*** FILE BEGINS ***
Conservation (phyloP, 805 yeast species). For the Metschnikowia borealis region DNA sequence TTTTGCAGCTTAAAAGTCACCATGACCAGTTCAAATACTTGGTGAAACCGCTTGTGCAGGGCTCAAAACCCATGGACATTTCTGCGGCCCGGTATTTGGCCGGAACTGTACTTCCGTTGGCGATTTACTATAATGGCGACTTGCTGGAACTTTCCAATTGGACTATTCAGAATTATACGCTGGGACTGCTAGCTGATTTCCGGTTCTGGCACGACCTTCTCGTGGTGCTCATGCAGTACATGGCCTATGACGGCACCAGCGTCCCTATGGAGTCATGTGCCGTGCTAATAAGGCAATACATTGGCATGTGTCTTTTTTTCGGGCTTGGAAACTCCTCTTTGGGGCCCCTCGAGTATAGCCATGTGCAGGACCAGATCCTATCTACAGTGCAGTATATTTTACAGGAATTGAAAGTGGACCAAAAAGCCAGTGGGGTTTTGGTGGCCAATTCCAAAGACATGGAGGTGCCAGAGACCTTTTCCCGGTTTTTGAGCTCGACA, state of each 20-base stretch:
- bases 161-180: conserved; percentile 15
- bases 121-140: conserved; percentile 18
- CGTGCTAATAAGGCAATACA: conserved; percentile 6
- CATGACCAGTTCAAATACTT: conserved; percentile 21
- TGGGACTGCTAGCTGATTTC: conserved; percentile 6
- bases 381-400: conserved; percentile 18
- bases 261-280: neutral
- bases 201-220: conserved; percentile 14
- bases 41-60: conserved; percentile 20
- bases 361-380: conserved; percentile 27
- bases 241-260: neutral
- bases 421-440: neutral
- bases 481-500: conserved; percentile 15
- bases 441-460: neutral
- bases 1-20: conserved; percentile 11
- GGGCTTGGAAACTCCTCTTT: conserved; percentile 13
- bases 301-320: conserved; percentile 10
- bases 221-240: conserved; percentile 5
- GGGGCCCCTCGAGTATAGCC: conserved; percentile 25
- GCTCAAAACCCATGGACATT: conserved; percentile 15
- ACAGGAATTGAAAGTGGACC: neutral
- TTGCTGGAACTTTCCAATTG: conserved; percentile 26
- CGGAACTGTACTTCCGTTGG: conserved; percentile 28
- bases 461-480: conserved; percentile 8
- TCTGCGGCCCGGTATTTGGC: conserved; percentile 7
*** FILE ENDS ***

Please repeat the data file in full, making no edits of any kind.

Conservation (phyloP, 805 yeast species). For the Metschnikowia borealis region DNA sequence TTTTGCAGCTTAAAAGTCACCATGACCAGTTCAAATACTTGGTGAAACCGCTTGTGCAGGGCTCAAAACCCATGGACATTTCTGCGGCCCGGTATTTGGCCGGAACTGTACTTCCGTTGGCGATTTACTATAATGGCGACTTGCTGGAACTTTCCAATTGGACTATTCAGAATTATACGCTGGGACTGCTAGCTGATTTCCGGTTCTGGCACGACCTTCTCGTGGTGCTCATGCAGTACATGGCCTATGACGGCACCAGCGTCCCTATGGAGTCATGTGCCGTGCTAATAAGGCAATACATTGGCATGTGTCTTTTTTTCGGGCTTGGAAACTCCTCTTTGGGGCCCCTCGAGTATAGCCATGTGCAGGACCAGATCCTATCTACAGTGCAGTATATTTTACAGGAATTGAAAGTGGACCAAAAAGCCAGTGGGGTTTTGGTGGCCAATTCCAAAGACATGGAGGTGCCAGAGACCTTTTCCCGGTTTTTGAGCTCGACA, state of each 20-base stretch:
- bases 161-180: conserved; percentile 15
- bases 121-140: conserved; percentile 18
- CGTGCTAATAAGGCAATACA: conserved; percentile 6
- CATGACCAGTTCAAATACTT: conserved; percentile 21
- TGGGACTGCTAGCTGATTTC: conserved; percentile 6
- bases 381-400: conserved; percentile 18
- bases 261-280: neutral
- bases 201-220: conserved; percentile 14
- bases 41-60: conserved; percentile 20
- bases 361-380: conserved; percentile 27
- bases 241-260: neutral
- bases 421-440: neutral
- bases 481-500: conserved; percentile 15
- bases 441-460: neutral
- bases 1-20: conserved; percentile 11
- GGGCTTGGAAACTCCTCTTT: conserved; percentile 13
- bases 301-320: conserved; percentile 10
- bases 221-240: conserved; percentile 5
- GGGGCCCCTCGAGTATAGCC: conserved; percentile 25
- GCTCAAAACCCATGGACATT: conserved; percentile 15
- ACAGGAATTGAAAGTGGACC: neutral
- TTGCTGGAACTTTCCAATTG: conserved; percentile 26
- CGGAACTGTACTTCCGTTGG: conserved; percentile 28
- bases 461-480: conserved; percentile 8
- TCTGCGGCCCGGTATTTGGC: conserved; percentile 7